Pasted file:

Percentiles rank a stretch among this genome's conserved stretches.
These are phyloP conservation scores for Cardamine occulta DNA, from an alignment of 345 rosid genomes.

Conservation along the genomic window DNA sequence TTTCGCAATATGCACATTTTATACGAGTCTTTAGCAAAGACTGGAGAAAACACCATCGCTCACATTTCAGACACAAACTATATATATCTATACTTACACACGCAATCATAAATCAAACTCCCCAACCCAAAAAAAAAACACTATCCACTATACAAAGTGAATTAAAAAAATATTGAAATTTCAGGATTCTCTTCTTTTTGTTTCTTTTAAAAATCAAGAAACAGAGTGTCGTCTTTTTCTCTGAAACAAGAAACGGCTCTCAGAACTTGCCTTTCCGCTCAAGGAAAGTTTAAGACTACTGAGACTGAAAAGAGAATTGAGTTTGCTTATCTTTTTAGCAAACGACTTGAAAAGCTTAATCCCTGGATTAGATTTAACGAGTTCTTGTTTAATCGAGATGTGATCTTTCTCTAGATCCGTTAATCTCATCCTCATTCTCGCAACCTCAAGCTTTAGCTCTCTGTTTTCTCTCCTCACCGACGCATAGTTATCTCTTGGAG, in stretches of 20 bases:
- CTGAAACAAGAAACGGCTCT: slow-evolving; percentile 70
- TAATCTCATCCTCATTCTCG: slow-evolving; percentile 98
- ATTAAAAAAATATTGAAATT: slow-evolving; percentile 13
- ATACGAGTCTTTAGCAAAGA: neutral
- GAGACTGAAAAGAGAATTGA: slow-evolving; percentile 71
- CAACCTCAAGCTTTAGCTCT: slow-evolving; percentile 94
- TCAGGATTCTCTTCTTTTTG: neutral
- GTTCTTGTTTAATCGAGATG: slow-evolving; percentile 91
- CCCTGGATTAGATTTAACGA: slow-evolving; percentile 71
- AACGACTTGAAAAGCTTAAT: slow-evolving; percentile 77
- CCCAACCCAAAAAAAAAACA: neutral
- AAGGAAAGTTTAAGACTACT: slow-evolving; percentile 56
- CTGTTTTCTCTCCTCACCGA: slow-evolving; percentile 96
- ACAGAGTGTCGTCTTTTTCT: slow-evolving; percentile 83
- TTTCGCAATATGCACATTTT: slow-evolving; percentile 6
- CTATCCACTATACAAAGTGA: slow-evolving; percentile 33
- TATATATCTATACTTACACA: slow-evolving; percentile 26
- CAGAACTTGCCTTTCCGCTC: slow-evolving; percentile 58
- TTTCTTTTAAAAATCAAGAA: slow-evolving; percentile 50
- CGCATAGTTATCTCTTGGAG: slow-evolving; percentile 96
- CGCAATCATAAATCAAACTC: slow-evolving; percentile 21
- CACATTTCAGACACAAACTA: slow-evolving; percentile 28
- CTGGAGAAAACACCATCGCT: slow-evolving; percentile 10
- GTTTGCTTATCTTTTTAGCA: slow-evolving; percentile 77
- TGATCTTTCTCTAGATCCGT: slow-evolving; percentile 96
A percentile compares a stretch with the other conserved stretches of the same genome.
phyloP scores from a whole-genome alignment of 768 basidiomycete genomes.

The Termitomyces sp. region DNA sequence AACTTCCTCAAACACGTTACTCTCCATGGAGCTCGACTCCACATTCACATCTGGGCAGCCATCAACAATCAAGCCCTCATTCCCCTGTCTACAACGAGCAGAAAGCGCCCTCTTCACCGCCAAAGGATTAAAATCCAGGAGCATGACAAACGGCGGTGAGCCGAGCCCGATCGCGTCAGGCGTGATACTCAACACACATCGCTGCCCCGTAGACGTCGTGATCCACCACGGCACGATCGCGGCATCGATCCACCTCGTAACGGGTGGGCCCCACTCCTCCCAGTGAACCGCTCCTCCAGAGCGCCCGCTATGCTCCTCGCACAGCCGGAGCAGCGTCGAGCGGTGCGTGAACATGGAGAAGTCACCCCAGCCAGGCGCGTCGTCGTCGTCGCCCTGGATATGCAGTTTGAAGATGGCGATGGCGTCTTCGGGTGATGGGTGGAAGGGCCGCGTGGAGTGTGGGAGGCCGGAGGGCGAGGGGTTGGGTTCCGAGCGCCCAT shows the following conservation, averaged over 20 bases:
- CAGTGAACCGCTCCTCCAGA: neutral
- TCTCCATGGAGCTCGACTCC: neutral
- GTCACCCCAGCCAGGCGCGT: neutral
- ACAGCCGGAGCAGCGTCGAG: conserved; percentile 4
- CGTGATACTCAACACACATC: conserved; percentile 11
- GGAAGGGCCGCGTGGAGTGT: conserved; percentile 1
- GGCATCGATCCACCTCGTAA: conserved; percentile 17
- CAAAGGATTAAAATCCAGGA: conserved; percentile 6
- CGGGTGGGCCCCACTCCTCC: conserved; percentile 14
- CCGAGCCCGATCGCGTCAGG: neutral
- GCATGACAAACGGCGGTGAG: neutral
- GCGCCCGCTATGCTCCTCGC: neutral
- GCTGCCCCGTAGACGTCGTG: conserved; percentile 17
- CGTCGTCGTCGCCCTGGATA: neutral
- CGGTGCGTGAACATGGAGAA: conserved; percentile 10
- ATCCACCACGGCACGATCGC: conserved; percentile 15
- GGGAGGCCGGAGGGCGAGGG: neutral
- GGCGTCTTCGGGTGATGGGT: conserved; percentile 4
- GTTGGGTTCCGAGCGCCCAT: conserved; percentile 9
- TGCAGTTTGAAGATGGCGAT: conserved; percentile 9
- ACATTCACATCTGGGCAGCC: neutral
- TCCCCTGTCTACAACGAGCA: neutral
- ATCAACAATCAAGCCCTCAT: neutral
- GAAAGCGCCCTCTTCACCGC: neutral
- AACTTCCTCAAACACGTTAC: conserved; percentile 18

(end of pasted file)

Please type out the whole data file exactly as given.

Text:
Percentiles rank a stretch among this genome's conserved stretches.
These are phyloP conservation scores for Cardamine occulta DNA, from an alignment of 345 rosid genomes.

Conservation along the genomic window DNA sequence TTTCGCAATATGCACATTTTATACGAGTCTTTAGCAAAGACTGGAGAAAACACCATCGCTCACATTTCAGACACAAACTATATATATCTATACTTACACACGCAATCATAAATCAAACTCCCCAACCCAAAAAAAAAACACTATCCACTATACAAAGTGAATTAAAAAAATATTGAAATTTCAGGATTCTCTTCTTTTTGTTTCTTTTAAAAATCAAGAAACAGAGTGTCGTCTTTTTCTCTGAAACAAGAAACGGCTCTCAGAACTTGCCTTTCCGCTCAAGGAAAGTTTAAGACTACTGAGACTGAAAAGAGAATTGAGTTTGCTTATCTTTTTAGCAAACGACTTGAAAAGCTTAATCCCTGGATTAGATTTAACGAGTTCTTGTTTAATCGAGATGTGATCTTTCTCTAGATCCGTTAATCTCATCCTCATTCTCGCAACCTCAAGCTTTAGCTCTCTGTTTTCTCTCCTCACCGACGCATAGTTATCTCTTGGAG, in stretches of 20 bases:
- CTGAAACAAGAAACGGCTCT: slow-evolving; percentile 70
- TAATCTCATCCTCATTCTCG: slow-evolving; percentile 98
- ATTAAAAAAATATTGAAATT: slow-evolving; percentile 13
- ATACGAGTCTTTAGCAAAGA: neutral
- GAGACTGAAAAGAGAATTGA: slow-evolving; percentile 71
- CAACCTCAAGCTTTAGCTCT: slow-evolving; percentile 94
- TCAGGATTCTCTTCTTTTTG: neutral
- GTTCTTGTTTAATCGAGATG: slow-evolving; percentile 91
- CCCTGGATTAGATTTAACGA: slow-evolving; percentile 71
- AACGACTTGAAAAGCTTAAT: slow-evolving; percentile 77
- CCCAACCCAAAAAAAAAACA: neutral
- AAGGAAAGTTTAAGACTACT: slow-evolving; percentile 56
- CTGTTTTCTCTCCTCACCGA: slow-evolving; percentile 96
- ACAGAGTGTCGTCTTTTTCT: slow-evolving; percentile 83
- TTTCGCAATATGCACATTTT: slow-evolving; percentile 6
- CTATCCACTATACAAAGTGA: slow-evolving; percentile 33
- TATATATCTATACTTACACA: slow-evolving; percentile 26
- CAGAACTTGCCTTTCCGCTC: slow-evolving; percentile 58
- TTTCTTTTAAAAATCAAGAA: slow-evolving; percentile 50
- CGCATAGTTATCTCTTGGAG: slow-evolving; percentile 96
- CGCAATCATAAATCAAACTC: slow-evolving; percentile 21
- CACATTTCAGACACAAACTA: slow-evolving; percentile 28
- CTGGAGAAAACACCATCGCT: slow-evolving; percentile 10
- GTTTGCTTATCTTTTTAGCA: slow-evolving; percentile 77
- TGATCTTTCTCTAGATCCGT: slow-evolving; percentile 96
A percentile compares a stretch with the other conserved stretches of the same genome.
phyloP scores from a whole-genome alignment of 768 basidiomycete genomes.

The Termitomyces sp. region DNA sequence AACTTCCTCAAACACGTTACTCTCCATGGAGCTCGACTCCACATTCACATCTGGGCAGCCATCAACAATCAAGCCCTCATTCCCCTGTCTACAACGAGCAGAAAGCGCCCTCTTCACCGCCAAAGGATTAAAATCCAGGAGCATGACAAACGGCGGTGAGCCGAGCCCGATCGCGTCAGGCGTGATACTCAACACACATCGCTGCCCCGTAGACGTCGTGATCCACCACGGCACGATCGCGGCATCGATCCACCTCGTAACGGGTGGGCCCCACTCCTCCCAGTGAACCGCTCCTCCAGAGCGCCCGCTATGCTCCTCGCACAGCCGGAGCAGCGTCGAGCGGTGCGTGAACATGGAGAAGTCACCCCAGCCAGGCGCGTCGTCGTCGTCGCCCTGGATATGCAGTTTGAAGATGGCGATGGCGTCTTCGGGTGATGGGTGGAAGGGCCGCGTGGAGTGTGGGAGGCCGGAGGGCGAGGGGTTGGGTTCCGAGCGCCCAT shows the following conservation, averaged over 20 bases:
- CAGTGAACCGCTCCTCCAGA: neutral
- TCTCCATGGAGCTCGACTCC: neutral
- GTCACCCCAGCCAGGCGCGT: neutral
- ACAGCCGGAGCAGCGTCGAG: conserved; percentile 4
- CGTGATACTCAACACACATC: conserved; percentile 11
- GGAAGGGCCGCGTGGAGTGT: conserved; percentile 1
- GGCATCGATCCACCTCGTAA: conserved; percentile 17
- CAAAGGATTAAAATCCAGGA: conserved; percentile 6
- CGGGTGGGCCCCACTCCTCC: conserved; percentile 14
- CCGAGCCCGATCGCGTCAGG: neutral
- GCATGACAAACGGCGGTGAG: neutral
- GCGCCCGCTATGCTCCTCGC: neutral
- GCTGCCCCGTAGACGTCGTG: conserved; percentile 17
- CGTCGTCGTCGCCCTGGATA: neutral
- CGGTGCGTGAACATGGAGAA: conserved; percentile 10
- ATCCACCACGGCACGATCGC: conserved; percentile 15
- GGGAGGCCGGAGGGCGAGGG: neutral
- GGCGTCTTCGGGTGATGGGT: conserved; percentile 4
- GTTGGGTTCCGAGCGCCCAT: conserved; percentile 9
- TGCAGTTTGAAGATGGCGAT: conserved; percentile 9
- ACATTCACATCTGGGCAGCC: neutral
- TCCCCTGTCTACAACGAGCA: neutral
- ATCAACAATCAAGCCCTCAT: neutral
- GAAAGCGCCCTCTTCACCGC: neutral
- AACTTCCTCAAACACGTTAC: conserved; percentile 18